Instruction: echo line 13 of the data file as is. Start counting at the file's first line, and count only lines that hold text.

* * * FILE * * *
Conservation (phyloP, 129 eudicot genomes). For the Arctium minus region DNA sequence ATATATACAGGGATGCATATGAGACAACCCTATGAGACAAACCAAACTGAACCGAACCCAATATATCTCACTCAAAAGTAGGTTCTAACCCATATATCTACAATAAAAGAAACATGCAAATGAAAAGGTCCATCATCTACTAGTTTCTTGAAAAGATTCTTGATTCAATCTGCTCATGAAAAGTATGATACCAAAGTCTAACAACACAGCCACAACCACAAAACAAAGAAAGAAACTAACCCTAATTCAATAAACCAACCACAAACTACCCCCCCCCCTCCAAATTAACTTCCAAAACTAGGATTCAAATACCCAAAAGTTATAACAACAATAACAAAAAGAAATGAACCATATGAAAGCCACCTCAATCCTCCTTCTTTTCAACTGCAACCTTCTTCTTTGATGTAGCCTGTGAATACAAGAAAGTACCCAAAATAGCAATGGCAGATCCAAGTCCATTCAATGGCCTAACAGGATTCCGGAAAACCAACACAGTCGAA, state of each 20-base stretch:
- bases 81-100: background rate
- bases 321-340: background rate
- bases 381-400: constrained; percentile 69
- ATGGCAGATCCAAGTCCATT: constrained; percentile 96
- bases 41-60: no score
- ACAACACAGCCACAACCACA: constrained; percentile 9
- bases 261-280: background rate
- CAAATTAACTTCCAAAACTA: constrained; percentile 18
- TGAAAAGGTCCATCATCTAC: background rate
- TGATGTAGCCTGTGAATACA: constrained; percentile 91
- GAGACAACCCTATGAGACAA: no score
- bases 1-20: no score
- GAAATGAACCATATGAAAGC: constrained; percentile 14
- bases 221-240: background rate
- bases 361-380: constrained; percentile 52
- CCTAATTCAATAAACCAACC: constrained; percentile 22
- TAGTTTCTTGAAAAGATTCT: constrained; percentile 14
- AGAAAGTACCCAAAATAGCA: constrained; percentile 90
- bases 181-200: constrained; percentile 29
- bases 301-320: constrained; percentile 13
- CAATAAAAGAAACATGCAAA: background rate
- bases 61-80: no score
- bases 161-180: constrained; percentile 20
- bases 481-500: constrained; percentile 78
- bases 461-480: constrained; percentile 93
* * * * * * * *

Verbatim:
- bases 1-20: no score